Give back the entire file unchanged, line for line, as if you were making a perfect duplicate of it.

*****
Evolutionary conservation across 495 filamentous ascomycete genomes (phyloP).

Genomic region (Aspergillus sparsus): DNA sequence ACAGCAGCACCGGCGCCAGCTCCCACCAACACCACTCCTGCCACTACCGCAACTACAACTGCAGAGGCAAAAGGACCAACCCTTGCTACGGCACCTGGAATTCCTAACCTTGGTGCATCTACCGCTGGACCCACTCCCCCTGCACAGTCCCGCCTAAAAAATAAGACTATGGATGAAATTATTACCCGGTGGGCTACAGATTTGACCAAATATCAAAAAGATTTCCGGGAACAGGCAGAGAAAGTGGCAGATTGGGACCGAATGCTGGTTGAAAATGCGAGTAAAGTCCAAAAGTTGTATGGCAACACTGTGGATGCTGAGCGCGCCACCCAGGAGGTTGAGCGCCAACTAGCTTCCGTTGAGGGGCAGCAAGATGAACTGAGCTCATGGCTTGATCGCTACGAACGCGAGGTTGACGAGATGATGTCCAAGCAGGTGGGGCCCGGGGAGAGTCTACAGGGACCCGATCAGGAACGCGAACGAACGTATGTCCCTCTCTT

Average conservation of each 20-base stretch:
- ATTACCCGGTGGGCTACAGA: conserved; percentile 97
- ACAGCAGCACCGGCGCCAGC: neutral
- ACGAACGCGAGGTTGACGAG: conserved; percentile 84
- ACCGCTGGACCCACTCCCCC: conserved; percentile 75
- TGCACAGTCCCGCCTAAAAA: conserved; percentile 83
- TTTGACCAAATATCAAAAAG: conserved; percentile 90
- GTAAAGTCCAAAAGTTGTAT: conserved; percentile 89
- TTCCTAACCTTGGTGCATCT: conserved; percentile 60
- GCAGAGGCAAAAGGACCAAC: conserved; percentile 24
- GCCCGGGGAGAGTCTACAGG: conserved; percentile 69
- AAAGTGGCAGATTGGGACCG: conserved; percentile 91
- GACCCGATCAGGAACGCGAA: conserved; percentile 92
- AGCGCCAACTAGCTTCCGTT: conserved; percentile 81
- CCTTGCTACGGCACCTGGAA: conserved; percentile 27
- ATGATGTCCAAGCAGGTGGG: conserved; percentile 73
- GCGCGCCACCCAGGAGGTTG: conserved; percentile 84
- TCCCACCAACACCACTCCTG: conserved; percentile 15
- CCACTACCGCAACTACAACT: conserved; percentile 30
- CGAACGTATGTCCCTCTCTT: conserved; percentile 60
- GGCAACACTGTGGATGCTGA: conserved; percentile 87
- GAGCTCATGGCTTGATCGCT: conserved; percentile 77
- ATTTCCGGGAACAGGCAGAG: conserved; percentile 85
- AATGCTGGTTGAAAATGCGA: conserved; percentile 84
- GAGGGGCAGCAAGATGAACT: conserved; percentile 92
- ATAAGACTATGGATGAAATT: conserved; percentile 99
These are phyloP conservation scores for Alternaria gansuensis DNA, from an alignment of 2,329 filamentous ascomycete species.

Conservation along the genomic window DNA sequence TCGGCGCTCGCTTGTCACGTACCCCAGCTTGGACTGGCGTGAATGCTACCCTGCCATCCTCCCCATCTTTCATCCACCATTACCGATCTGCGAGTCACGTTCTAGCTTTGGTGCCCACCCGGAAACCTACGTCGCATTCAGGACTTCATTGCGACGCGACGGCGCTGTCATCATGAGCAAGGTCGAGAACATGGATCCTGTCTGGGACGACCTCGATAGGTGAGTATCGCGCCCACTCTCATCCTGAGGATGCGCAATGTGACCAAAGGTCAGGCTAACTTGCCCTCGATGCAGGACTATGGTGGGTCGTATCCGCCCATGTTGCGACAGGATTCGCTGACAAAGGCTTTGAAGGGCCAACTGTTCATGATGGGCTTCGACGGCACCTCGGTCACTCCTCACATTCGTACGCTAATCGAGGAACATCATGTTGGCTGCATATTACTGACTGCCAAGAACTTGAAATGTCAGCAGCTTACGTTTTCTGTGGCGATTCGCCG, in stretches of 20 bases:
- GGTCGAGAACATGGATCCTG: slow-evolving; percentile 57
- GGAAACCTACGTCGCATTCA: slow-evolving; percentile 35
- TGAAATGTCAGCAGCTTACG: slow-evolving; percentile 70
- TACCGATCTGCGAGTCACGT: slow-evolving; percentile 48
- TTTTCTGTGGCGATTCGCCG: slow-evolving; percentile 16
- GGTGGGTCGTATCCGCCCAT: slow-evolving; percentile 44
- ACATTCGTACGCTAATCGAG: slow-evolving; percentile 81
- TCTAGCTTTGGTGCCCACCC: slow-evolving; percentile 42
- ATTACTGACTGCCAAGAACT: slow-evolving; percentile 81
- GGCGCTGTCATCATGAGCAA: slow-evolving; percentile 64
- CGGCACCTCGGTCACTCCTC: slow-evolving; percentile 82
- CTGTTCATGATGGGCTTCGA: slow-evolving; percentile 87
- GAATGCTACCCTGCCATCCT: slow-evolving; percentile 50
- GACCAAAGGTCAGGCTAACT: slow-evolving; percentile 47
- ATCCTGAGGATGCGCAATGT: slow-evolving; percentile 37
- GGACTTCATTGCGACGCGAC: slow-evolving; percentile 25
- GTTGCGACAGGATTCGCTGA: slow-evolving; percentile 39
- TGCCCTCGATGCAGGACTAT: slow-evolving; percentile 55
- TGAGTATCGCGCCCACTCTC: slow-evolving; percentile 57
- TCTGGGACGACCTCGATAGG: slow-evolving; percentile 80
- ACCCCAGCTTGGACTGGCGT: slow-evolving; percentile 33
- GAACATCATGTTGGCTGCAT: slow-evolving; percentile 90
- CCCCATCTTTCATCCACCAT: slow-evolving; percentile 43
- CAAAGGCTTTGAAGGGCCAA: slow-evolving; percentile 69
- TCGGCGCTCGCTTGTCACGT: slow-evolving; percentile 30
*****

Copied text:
Evolutionary conservation across 495 filamentous ascomycete genomes (phyloP).

Genomic region (Aspergillus sparsus): DNA sequence ACAGCAGCACCGGCGCCAGCTCCCACCAACACCACTCCTGCCACTACCGCAACTACAACTGCAGAGGCAAAAGGACCAACCCTTGCTACGGCACCTGGAATTCCTAACCTTGGTGCATCTACCGCTGGACCCACTCCCCCTGCACAGTCCCGCCTAAAAAATAAGACTATGGATGAAATTATTACCCGGTGGGCTACAGATTTGACCAAATATCAAAAAGATTTCCGGGAACAGGCAGAGAAAGTGGCAGATTGGGACCGAATGCTGGTTGAAAATGCGAGTAAAGTCCAAAAGTTGTATGGCAACACTGTGGATGCTGAGCGCGCCACCCAGGAGGTTGAGCGCCAACTAGCTTCCGTTGAGGGGCAGCAAGATGAACTGAGCTCATGGCTTGATCGCTACGAACGCGAGGTTGACGAGATGATGTCCAAGCAGGTGGGGCCCGGGGAGAGTCTACAGGGACCCGATCAGGAACGCGAACGAACGTATGTCCCTCTCTT

Average conservation of each 20-base stretch:
- ATTACCCGGTGGGCTACAGA: conserved; percentile 97
- ACAGCAGCACCGGCGCCAGC: neutral
- ACGAACGCGAGGTTGACGAG: conserved; percentile 84
- ACCGCTGGACCCACTCCCCC: conserved; percentile 75
- TGCACAGTCCCGCCTAAAAA: conserved; percentile 83
- TTTGACCAAATATCAAAAAG: conserved; percentile 90
- GTAAAGTCCAAAAGTTGTAT: conserved; percentile 89
- TTCCTAACCTTGGTGCATCT: conserved; percentile 60
- GCAGAGGCAAAAGGACCAAC: conserved; percentile 24
- GCCCGGGGAGAGTCTACAGG: conserved; percentile 69
- AAAGTGGCAGATTGGGACCG: conserved; percentile 91
- GACCCGATCAGGAACGCGAA: conserved; percentile 92
- AGCGCCAACTAGCTTCCGTT: conserved; percentile 81
- CCTTGCTACGGCACCTGGAA: conserved; percentile 27
- ATGATGTCCAAGCAGGTGGG: conserved; percentile 73
- GCGCGCCACCCAGGAGGTTG: conserved; percentile 84
- TCCCACCAACACCACTCCTG: conserved; percentile 15
- CCACTACCGCAACTACAACT: conserved; percentile 30
- CGAACGTATGTCCCTCTCTT: conserved; percentile 60
- GGCAACACTGTGGATGCTGA: conserved; percentile 87
- GAGCTCATGGCTTGATCGCT: conserved; percentile 77
- ATTTCCGGGAACAGGCAGAG: conserved; percentile 85
- AATGCTGGTTGAAAATGCGA: conserved; percentile 84
- GAGGGGCAGCAAGATGAACT: conserved; percentile 92
- ATAAGACTATGGATGAAATT: conserved; percentile 99
These are phyloP conservation scores for Alternaria gansuensis DNA, from an alignment of 2,329 filamentous ascomycete species.

Conservation along the genomic window DNA sequence TCGGCGCTCGCTTGTCACGTACCCCAGCTTGGACTGGCGTGAATGCTACCCTGCCATCCTCCCCATCTTTCATCCACCATTACCGATCTGCGAGTCACGTTCTAGCTTTGGTGCCCACCCGGAAACCTACGTCGCATTCAGGACTTCATTGCGACGCGACGGCGCTGTCATCATGAGCAAGGTCGAGAACATGGATCCTGTCTGGGACGACCTCGATAGGTGAGTATCGCGCCCACTCTCATCCTGAGGATGCGCAATGTGACCAAAGGTCAGGCTAACTTGCCCTCGATGCAGGACTATGGTGGGTCGTATCCGCCCATGTTGCGACAGGATTCGCTGACAAAGGCTTTGAAGGGCCAACTGTTCATGATGGGCTTCGACGGCACCTCGGTCACTCCTCACATTCGTACGCTAATCGAGGAACATCATGTTGGCTGCATATTACTGACTGCCAAGAACTTGAAATGTCAGCAGCTTACGTTTTCTGTGGCGATTCGCCG, in stretches of 20 bases:
- GGTCGAGAACATGGATCCTG: slow-evolving; percentile 57
- GGAAACCTACGTCGCATTCA: slow-evolving; percentile 35
- TGAAATGTCAGCAGCTTACG: slow-evolving; percentile 70
- TACCGATCTGCGAGTCACGT: slow-evolving; percentile 48
- TTTTCTGTGGCGATTCGCCG: slow-evolving; percentile 16
- GGTGGGTCGTATCCGCCCAT: slow-evolving; percentile 44
- ACATTCGTACGCTAATCGAG: slow-evolving; percentile 81
- TCTAGCTTTGGTGCCCACCC: slow-evolving; percentile 42
- ATTACTGACTGCCAAGAACT: slow-evolving; percentile 81
- GGCGCTGTCATCATGAGCAA: slow-evolving; percentile 64
- CGGCACCTCGGTCACTCCTC: slow-evolving; percentile 82
- CTGTTCATGATGGGCTTCGA: slow-evolving; percentile 87
- GAATGCTACCCTGCCATCCT: slow-evolving; percentile 50
- GACCAAAGGTCAGGCTAACT: slow-evolving; percentile 47
- ATCCTGAGGATGCGCAATGT: slow-evolving; percentile 37
- GGACTTCATTGCGACGCGAC: slow-evolving; percentile 25
- GTTGCGACAGGATTCGCTGA: slow-evolving; percentile 39
- TGCCCTCGATGCAGGACTAT: slow-evolving; percentile 55
- TGAGTATCGCGCCCACTCTC: slow-evolving; percentile 57
- TCTGGGACGACCTCGATAGG: slow-evolving; percentile 80
- ACCCCAGCTTGGACTGGCGT: slow-evolving; percentile 33
- GAACATCATGTTGGCTGCAT: slow-evolving; percentile 90
- CCCCATCTTTCATCCACCAT: slow-evolving; percentile 43
- CAAAGGCTTTGAAGGGCCAA: slow-evolving; percentile 69
- TCGGCGCTCGCTTGTCACGT: slow-evolving; percentile 30